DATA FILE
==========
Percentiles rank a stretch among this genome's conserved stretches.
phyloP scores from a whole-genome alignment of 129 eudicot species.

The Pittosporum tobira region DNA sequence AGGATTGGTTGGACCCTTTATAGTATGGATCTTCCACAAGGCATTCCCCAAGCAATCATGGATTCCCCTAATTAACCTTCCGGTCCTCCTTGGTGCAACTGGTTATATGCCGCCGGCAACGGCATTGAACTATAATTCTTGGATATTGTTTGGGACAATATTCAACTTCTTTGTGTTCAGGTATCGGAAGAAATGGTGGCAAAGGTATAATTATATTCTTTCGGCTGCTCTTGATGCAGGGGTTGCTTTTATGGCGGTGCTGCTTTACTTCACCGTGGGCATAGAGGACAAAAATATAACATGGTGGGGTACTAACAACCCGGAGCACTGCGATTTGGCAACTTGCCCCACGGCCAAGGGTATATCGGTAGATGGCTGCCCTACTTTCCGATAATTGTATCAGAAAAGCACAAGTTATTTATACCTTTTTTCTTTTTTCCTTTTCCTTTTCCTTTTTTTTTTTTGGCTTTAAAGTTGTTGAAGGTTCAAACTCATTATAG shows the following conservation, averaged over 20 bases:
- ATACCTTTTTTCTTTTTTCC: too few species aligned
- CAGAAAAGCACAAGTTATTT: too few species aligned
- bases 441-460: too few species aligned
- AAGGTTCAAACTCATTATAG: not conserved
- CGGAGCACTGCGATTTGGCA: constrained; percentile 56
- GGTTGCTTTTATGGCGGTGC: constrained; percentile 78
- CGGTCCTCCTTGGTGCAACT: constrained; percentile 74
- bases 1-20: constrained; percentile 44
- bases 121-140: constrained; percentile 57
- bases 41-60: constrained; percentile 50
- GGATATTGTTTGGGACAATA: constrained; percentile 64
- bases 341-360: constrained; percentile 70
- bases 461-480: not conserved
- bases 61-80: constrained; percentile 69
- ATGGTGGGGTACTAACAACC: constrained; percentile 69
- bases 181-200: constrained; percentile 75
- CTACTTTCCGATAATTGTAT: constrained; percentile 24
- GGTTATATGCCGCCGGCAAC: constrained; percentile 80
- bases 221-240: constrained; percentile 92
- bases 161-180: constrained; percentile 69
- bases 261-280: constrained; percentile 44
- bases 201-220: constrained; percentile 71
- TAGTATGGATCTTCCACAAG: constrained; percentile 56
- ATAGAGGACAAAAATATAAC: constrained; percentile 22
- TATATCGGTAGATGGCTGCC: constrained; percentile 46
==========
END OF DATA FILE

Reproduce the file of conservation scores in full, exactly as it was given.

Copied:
Percentiles rank a stretch among this genome's conserved stretches.
phyloP scores from a whole-genome alignment of 129 eudicot species.

The Pittosporum tobira region DNA sequence AGGATTGGTTGGACCCTTTATAGTATGGATCTTCCACAAGGCATTCCCCAAGCAATCATGGATTCCCCTAATTAACCTTCCGGTCCTCCTTGGTGCAACTGGTTATATGCCGCCGGCAACGGCATTGAACTATAATTCTTGGATATTGTTTGGGACAATATTCAACTTCTTTGTGTTCAGGTATCGGAAGAAATGGTGGCAAAGGTATAATTATATTCTTTCGGCTGCTCTTGATGCAGGGGTTGCTTTTATGGCGGTGCTGCTTTACTTCACCGTGGGCATAGAGGACAAAAATATAACATGGTGGGGTACTAACAACCCGGAGCACTGCGATTTGGCAACTTGCCCCACGGCCAAGGGTATATCGGTAGATGGCTGCCCTACTTTCCGATAATTGTATCAGAAAAGCACAAGTTATTTATACCTTTTTTCTTTTTTCCTTTTCCTTTTCCTTTTTTTTTTTTGGCTTTAAAGTTGTTGAAGGTTCAAACTCATTATAG shows the following conservation, averaged over 20 bases:
- ATACCTTTTTTCTTTTTTCC: too few species aligned
- CAGAAAAGCACAAGTTATTT: too few species aligned
- bases 441-460: too few species aligned
- AAGGTTCAAACTCATTATAG: not conserved
- CGGAGCACTGCGATTTGGCA: constrained; percentile 56
- GGTTGCTTTTATGGCGGTGC: constrained; percentile 78
- CGGTCCTCCTTGGTGCAACT: constrained; percentile 74
- bases 1-20: constrained; percentile 44
- bases 121-140: constrained; percentile 57
- bases 41-60: constrained; percentile 50
- GGATATTGTTTGGGACAATA: constrained; percentile 64
- bases 341-360: constrained; percentile 70
- bases 461-480: not conserved
- bases 61-80: constrained; percentile 69
- ATGGTGGGGTACTAACAACC: constrained; percentile 69
- bases 181-200: constrained; percentile 75
- CTACTTTCCGATAATTGTAT: constrained; percentile 24
- GGTTATATGCCGCCGGCAAC: constrained; percentile 80
- bases 221-240: constrained; percentile 92
- bases 161-180: constrained; percentile 69
- bases 261-280: constrained; percentile 44
- bases 201-220: constrained; percentile 71
- TAGTATGGATCTTCCACAAG: constrained; percentile 56
- ATAGAGGACAAAAATATAAC: constrained; percentile 22
- TATATCGGTAGATGGCTGCC: constrained; percentile 46